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DESIGNING AND TESTING MARKET RULES 5.1 Design for Competiti e !ri"es
In economics, it is well said that the markets should be designed to produce competitive prices, but especially in electricity markets, competitive prices sometimes appear disconcertingly high. Opening wholesale electricity markets, in which energy is purchased for subsequent delivery to those who use it, has been accompanied by concerns that such markets fail to be competitive. The California electricity market meltdown in the summer of !""" brought with it numerous accusations of inadequate competition and analyses of the role that it may have played in creating price spikes and destabili#ing the market. $hile most designers remain loyal to the ideal of competitive prices, many decide to redefine them to be lower at times, and some believe that they are %ust not right. Competitive prices sometimes include a scarcity rent much greater than needed to cover the concurrent fi&ed cost payment. In a competitive unrestricted market, s"#r"it$ rent is the difference between the value to consumers of the most valuable '$h that cannot be supplied due to limited generation capacity (i.e., the marginal demand)side offer accepted* and the marginal cost of the most e&pensive '$h served. +carcity rents represent the market mechanism needed to signal resource shortages and provide incentives for new investment in resources. In a long)run equilibrium, if we allow generators to collect such scarcity rents by letting demand)side bids set the clearing prices in times of shortage, then the scarcity rents should be e&actly what are required to cover the amorti#ed fi&ed cost of the marginal generating unit. ,urthermore, if the technology mi& is optimal, i.e., least total cost, then the combination of scarcity rents and infr#m#rgin#% profits, which amount to the difference between the market clearing prices and the respective marginal costs, will e&actly cover the amorti#ed fi&ed cost of each generation technology in the capacity mi& in the long run. +carcity rents are necessary for suppliers to cover their fi&ed costs, which, can be thought of as a constant flow of cost equivalent to the cost of renting the power plant. In power markets the scarcity rents fluctuate dramatically and consequently, the competitive prices are too high sometimes and lower other times. ,ederal -lectricity .egulatory Commission (,-.C* proposed a p#$&#s&'i( auction design in the hopes of holding prices below their competitive level. The pay)as)bid rule is currently used in the -ngland and $ales spot market. +everal early proposals for the California -lectricity market also had this intent. In a pay)as)bid auction, prices paid to winning suppliers (those competitive suppliers selected to provide power supply in any given time period / along with the price and other terms of the power sale* are based on their actual bids, rather than the bid of the highest priced supplier selected to provide supply. ,or this reason, pay)as)bid auctions are also known as discriminatory auctions because they pay winners a different price tied to the specific prices offered in their bids. 'any schemes have been proposed to hold prices down to variable cost, and given sufficient regulatory authority they can be effective. Consequently it is important to understand that reducing price in the short run will increase it in the long run. This is not true if prices remain at or above the competitive level, but the competitive price pays higher and lower cost producers e&actly the same when they both are needed at the same time. ,-.C0s scheme was intended to hold baseload prices well below the competitive level. The -fficient)Competition .esult states that competitive price will, over the long run, induce the right investment in both baseload plants and peak load power plants.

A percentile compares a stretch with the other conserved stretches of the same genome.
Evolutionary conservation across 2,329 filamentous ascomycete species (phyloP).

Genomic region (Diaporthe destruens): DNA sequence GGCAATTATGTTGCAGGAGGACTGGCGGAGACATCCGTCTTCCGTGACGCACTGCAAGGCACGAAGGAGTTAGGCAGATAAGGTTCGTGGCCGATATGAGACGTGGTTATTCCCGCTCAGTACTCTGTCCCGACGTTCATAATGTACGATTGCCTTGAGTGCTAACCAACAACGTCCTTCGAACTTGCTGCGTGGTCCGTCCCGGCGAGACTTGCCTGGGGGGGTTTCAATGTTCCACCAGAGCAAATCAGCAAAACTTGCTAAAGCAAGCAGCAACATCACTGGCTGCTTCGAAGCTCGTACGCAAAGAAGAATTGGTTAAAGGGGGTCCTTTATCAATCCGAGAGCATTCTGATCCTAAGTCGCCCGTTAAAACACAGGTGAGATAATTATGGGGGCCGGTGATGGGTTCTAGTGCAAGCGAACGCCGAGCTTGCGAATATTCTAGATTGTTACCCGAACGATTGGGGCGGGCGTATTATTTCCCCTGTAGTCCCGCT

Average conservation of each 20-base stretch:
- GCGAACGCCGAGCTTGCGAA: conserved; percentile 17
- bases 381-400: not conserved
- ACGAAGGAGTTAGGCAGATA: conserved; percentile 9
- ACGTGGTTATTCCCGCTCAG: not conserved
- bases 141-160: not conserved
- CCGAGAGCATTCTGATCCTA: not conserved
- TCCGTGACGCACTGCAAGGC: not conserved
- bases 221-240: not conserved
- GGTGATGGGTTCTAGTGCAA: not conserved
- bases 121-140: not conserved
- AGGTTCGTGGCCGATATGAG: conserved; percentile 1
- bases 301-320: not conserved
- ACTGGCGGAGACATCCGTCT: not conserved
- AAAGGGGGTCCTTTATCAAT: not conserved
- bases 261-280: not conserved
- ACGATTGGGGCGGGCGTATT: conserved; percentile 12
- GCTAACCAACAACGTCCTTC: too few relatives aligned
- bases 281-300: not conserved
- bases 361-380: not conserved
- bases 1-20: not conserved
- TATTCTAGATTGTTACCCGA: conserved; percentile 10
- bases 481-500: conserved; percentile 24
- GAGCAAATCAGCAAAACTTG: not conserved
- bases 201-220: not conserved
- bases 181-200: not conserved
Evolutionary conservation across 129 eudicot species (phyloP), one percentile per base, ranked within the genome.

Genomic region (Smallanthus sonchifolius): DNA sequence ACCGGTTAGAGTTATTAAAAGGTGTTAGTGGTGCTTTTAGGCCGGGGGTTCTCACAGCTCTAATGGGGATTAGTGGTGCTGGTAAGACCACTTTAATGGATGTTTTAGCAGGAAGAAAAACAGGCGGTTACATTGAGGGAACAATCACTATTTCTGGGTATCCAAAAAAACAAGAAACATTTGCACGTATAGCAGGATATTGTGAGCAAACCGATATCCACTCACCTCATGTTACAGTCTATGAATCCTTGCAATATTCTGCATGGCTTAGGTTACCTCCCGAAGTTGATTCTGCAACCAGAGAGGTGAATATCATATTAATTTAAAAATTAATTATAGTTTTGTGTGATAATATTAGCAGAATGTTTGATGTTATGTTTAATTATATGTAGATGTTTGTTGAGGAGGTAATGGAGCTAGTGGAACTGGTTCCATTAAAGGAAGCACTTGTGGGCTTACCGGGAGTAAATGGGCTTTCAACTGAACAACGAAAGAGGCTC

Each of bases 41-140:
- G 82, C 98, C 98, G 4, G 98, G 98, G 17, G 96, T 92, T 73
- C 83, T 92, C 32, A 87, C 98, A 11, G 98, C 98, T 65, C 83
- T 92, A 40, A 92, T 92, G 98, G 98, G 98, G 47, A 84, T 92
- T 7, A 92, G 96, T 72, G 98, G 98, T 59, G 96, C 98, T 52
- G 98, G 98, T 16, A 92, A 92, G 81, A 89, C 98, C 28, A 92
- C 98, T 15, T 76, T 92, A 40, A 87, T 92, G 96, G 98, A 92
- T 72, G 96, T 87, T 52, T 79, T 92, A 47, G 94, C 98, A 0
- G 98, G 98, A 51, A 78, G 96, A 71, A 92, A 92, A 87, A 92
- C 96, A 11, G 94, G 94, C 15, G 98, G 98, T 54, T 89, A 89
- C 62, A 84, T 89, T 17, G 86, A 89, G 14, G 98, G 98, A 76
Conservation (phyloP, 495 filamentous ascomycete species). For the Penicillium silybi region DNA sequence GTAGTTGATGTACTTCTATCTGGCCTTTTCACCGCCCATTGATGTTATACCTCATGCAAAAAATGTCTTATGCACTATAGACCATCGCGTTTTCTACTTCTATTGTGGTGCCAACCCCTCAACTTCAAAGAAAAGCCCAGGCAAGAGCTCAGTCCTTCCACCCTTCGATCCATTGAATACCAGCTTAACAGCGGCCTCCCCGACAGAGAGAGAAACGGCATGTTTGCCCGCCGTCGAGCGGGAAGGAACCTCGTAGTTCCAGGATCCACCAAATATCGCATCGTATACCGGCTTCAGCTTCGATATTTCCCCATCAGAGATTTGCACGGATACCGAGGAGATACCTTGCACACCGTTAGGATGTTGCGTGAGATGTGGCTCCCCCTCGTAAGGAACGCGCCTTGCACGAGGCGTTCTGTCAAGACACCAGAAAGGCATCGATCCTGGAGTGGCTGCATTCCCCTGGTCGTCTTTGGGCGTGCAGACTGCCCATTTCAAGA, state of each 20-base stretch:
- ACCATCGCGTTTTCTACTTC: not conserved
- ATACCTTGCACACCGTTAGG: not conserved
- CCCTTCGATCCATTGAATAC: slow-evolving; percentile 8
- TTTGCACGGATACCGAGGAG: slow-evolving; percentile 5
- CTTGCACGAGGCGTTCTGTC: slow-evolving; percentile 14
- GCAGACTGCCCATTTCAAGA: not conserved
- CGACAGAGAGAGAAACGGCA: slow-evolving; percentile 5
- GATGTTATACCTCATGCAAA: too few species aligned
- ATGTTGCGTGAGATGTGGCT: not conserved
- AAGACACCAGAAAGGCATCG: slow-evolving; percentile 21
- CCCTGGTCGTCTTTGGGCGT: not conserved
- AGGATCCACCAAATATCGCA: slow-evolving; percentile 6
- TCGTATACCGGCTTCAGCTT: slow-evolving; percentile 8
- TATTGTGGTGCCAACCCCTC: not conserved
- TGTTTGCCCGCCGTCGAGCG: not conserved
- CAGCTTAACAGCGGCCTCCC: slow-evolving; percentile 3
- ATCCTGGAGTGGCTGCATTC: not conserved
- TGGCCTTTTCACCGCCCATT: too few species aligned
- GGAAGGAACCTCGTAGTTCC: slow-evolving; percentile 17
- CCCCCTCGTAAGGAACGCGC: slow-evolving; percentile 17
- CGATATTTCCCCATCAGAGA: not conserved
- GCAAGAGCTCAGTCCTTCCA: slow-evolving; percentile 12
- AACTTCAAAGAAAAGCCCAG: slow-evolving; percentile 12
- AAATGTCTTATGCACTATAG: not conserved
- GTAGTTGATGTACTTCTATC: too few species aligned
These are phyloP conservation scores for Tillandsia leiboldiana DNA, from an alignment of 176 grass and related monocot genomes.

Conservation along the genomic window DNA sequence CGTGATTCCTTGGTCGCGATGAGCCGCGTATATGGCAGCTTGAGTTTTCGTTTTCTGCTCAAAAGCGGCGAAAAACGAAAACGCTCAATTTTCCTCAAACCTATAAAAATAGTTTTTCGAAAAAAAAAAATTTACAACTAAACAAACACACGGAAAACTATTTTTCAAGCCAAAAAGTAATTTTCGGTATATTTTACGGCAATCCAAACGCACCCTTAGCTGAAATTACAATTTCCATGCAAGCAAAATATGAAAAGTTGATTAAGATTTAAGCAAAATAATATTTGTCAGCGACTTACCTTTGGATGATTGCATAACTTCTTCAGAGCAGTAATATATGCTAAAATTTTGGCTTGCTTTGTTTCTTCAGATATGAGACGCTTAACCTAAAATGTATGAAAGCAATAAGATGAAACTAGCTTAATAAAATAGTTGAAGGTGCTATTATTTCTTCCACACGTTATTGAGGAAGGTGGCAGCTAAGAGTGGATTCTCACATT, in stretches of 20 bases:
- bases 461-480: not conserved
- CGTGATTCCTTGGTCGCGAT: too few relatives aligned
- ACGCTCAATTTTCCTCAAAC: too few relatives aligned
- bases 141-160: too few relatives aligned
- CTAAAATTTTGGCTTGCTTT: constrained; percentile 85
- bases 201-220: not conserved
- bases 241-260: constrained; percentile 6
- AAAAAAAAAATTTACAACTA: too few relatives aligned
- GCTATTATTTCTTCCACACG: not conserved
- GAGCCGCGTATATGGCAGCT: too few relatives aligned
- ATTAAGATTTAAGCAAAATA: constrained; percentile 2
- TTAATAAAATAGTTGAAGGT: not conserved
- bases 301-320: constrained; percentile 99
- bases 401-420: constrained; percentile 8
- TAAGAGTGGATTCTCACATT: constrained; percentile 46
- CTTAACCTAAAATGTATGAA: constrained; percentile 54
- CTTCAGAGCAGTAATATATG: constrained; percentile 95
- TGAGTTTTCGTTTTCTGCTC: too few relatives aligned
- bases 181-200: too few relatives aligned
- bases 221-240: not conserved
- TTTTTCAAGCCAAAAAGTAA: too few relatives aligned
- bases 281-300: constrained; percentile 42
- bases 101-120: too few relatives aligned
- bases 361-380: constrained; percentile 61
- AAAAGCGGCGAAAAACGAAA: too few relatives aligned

5.1.1 !#$&#s&)i( !ri"ing in Conte*t to In(i#n E%e"tri"it$ M#r+et It is seen that there is some surplus generation capacity lying unutili#ed at some point of time but at the same time load shedding is being carried out by the utilities. +imilarly, there is captive generation capacity available with industrial users like steel industries, sugar industries, etc. which are lying un)utili#ed and could be harnessed to supply to the inter)+tate grid at the time of utter need to maintain grid security. There is, therefore, a need for a mechanism such as ,re-.en"$ S.pport An"i%%#r$ Ser i"es /,SAS0 to utili#e these un)despatched1 surplus capacities to enhance the power supply to the grid, when required, to maintain grid security. ,re-.en"$ S.pport An"i%%#r$ Ser i"es / ,+2+*, at present in the Indian conte&t, aims to stabili#e the grid frequency by ma&imi#ing unutili#ed generation and minimi#ing load shedding, under certain conditions, for ensuring grid safety and security. ,requency +upport 2ncillary +ervice would be the service offered through bids by a generating station or any other authori#ed entity on behalf of the generating station to make itself available for dispatch and get dispatched1 scheduled by the nodal agency to support the system frequency. The window for receiving bids in ,requency +upport 2ncillary +ervice market to be opened after closure and clearance of the day)ahead market (32'* in the power e&changes. The bids to be invited on a day ahead basis for which the window would be open for submitting bids considered for despatch ne&t day. The window for receiving bids in ,requency +upport 2ncillary +ervice market to be opened after closure and clearance of the day)ahead market (32'* in the power e&changes. The bids to be invited on a day ahead basis for which the window would be open for submitting bids considered for despatch ne&t day. The nodal agency would be responsible for preparing combined bid area)wise, time)block)wise stack of the bids received from all the power e&changes. The stack to be prepared on the principle of merit order of bids. The prices payable to the providers of ,+2+ would be based on the principle of pay) as)bid and the amount payable would be for the despatched quantum at the bid price of the participant.